Australia represented in equestrian:
Women – Marita Hird, Jan Pike, Anne Skinner
Coaches - Gillian Rickard (Head), Anne Hall Officials - Sue Cusack (Manager), Judy Fyfe

Jan Pike on her horse Dr Doolittle won a silver and bronze medal in dressage events.[5][4]


Australia represented in judo:
MenAnthony Clarke Women – Desiree Allan Coach - Trevor Kschammer (Head), Lara Sullivan

Australia failed to win any medals.[5][4]


Australia represented in powerlifting:
MenDarren Gardiner, Steve Green, Wayne Sharpe Women - Deahnne McIntyre
Coaches – Martin Leach (Coach), Michael Farrell

Darren Gardiner won a silver medal. He originally finished third but was awarded the silver medal after Habibollah Mousavi, gold medallist in +100 kg was disqualified after a positive doping test.[6][5][4]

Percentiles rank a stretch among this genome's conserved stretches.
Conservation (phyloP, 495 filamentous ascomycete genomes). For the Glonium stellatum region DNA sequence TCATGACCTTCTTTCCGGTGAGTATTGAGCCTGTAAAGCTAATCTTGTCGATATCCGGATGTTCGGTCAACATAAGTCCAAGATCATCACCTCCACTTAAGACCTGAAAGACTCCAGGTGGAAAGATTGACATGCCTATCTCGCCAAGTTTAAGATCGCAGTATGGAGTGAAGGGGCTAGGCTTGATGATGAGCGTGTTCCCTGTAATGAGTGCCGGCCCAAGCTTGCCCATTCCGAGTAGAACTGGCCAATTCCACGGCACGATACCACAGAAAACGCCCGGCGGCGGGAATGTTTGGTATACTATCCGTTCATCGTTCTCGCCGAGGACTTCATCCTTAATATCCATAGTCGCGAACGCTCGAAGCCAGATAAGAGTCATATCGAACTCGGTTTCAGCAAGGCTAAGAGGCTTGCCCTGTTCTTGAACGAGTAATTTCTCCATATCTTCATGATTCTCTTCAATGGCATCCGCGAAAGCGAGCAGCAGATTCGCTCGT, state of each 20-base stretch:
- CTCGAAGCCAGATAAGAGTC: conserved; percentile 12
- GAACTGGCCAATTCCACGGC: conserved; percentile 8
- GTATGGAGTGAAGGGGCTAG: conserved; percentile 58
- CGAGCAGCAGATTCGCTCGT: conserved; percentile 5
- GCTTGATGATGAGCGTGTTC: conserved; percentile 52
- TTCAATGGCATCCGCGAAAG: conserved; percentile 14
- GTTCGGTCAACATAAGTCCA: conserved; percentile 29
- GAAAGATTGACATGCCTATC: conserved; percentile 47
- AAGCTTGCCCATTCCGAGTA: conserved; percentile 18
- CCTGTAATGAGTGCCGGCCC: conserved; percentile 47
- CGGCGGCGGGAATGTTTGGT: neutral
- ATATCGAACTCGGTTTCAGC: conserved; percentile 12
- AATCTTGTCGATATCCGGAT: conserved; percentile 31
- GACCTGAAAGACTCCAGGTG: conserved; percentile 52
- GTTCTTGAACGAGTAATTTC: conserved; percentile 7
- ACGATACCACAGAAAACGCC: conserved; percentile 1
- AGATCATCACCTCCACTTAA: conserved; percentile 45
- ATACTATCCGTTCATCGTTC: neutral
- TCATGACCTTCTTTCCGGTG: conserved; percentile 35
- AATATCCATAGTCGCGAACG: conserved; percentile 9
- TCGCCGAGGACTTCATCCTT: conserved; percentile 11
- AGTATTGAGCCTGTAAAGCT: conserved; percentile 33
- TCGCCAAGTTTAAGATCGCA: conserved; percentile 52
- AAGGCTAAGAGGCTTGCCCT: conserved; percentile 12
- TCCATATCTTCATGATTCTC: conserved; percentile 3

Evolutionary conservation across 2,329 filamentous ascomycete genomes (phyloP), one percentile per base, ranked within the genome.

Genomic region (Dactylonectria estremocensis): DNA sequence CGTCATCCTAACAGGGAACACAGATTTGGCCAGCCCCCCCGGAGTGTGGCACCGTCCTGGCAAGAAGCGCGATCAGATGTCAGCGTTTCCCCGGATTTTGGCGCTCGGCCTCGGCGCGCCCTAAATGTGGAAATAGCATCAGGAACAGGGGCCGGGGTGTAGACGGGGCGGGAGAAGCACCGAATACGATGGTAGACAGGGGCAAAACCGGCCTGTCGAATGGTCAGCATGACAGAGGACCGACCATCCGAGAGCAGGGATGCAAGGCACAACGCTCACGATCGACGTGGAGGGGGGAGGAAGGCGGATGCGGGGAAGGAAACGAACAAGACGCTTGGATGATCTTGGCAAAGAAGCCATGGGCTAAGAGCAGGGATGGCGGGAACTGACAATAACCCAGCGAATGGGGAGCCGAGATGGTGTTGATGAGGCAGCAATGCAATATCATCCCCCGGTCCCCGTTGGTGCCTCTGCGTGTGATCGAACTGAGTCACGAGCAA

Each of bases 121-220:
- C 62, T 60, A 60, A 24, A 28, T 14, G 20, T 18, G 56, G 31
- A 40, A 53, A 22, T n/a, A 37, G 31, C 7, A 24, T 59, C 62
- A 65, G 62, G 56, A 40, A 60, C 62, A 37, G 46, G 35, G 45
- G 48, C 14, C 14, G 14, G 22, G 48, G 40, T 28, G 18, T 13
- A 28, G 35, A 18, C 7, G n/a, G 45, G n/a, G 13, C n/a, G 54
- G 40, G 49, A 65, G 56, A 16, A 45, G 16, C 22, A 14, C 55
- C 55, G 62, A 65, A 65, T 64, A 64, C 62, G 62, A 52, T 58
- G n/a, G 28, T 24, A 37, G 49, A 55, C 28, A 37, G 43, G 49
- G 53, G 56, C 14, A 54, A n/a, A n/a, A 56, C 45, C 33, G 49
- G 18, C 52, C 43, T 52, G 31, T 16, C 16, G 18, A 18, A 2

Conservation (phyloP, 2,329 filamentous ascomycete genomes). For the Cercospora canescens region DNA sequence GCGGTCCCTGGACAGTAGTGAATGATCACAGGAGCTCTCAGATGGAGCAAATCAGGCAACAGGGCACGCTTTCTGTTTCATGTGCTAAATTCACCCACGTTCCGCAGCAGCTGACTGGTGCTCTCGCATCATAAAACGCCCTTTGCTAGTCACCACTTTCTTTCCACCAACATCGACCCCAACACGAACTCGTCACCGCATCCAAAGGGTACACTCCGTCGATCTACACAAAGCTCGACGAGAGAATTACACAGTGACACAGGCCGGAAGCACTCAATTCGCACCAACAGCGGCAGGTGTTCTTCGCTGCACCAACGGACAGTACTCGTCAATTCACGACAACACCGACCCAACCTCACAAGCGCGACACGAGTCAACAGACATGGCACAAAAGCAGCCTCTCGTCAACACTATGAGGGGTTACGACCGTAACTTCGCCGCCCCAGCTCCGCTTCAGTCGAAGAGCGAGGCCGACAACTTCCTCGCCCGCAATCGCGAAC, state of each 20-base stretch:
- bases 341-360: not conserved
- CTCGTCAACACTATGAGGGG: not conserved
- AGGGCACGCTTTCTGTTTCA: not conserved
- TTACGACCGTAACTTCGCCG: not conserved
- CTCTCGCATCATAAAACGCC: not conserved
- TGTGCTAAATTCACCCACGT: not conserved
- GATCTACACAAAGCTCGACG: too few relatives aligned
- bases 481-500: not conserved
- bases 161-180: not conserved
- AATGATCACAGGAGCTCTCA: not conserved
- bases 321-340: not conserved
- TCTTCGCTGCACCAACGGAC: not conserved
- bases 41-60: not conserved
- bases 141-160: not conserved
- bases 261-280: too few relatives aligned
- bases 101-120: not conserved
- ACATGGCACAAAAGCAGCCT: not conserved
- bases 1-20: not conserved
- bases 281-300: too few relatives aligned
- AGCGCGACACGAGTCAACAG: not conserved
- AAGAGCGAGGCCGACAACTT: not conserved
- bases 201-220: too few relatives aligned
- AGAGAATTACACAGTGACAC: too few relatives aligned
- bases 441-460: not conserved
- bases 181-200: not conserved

Australia represented in sailing:
Men - Jamie Dunross, Colin Harrison, Jeff Milligan, Peter Thompson
Coaches – Lachlan Gilbert (Head), Geoff Chambers

Australia failed to win any medals in the two sailing events.[5][4]


Australia represented in shooting:
Men - Ashley Adams, James Nomarhas, Peter Worsley, David Ziebarth WomenLibby Kosmala
Coaches - Miroslav Sipek(Head), Hans Heiderman Officials - Michelle Fletcher (Manager), Craig Jarvis, Elizabeth Ziebarth

Australia won 1 silver and 1 bronze medal through Ashley Adams' performances.[5][4]


Australia represented in swimming:
MenBen Austin, Daniel Bell, Sam Bramham, Matthew Cowdrey, Alex Harris, Alex Hadley, Grant Dale, Matt Levy, Jeremy McClure, Ricardo Moffatti, Rick Pendleton, Kobie Scott, Alastair Smales, Rod Welsh
WomenKaterina Bailey, Sarah Bowen, Lichelle Clarke, Mandy Drennan, Marayke Jonkers, Kat Lewis, Hannah MacDougall, Katrina Porter, Sarah Rose, Dianne Saunders, Jessica Smith, Brooke Stockham, Prue Watt, Stacey Williams, Chantel Wolfenden